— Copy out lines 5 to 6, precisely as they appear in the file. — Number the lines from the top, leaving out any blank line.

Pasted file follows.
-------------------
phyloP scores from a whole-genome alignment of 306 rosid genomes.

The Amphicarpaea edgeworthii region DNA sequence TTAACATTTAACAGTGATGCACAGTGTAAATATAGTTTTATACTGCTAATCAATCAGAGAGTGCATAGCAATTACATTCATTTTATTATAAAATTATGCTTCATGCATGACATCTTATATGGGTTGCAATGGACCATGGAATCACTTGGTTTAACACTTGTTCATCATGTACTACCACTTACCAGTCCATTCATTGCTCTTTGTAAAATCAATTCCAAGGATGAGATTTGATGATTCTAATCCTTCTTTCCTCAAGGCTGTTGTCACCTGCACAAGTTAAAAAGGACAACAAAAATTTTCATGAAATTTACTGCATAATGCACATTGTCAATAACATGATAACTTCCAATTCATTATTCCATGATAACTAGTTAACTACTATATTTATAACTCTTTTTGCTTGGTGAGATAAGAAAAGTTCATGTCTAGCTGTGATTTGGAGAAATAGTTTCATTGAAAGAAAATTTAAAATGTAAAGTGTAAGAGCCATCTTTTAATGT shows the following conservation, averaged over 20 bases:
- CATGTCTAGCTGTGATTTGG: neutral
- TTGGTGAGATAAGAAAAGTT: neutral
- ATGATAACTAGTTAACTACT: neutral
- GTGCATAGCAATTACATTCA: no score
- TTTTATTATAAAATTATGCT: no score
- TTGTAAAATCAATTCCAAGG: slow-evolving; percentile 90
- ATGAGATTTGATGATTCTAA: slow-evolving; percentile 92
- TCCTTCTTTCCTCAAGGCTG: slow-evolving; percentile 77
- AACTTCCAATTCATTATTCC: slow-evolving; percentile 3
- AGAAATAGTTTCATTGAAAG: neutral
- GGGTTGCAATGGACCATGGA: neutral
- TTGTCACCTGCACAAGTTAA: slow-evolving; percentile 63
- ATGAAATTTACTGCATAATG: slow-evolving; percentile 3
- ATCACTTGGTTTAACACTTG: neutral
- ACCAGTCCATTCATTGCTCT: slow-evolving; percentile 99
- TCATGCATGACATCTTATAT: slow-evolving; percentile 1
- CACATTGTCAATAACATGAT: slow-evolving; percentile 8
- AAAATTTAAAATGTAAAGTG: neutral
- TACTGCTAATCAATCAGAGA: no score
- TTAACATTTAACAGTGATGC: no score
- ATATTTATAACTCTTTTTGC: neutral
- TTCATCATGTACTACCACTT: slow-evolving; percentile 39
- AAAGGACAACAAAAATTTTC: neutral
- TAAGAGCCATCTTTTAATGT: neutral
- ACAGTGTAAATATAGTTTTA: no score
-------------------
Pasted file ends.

- ATGATAACTAGTTAACTACT: neutral
- GTGCATAGCAATTACATTCA: no score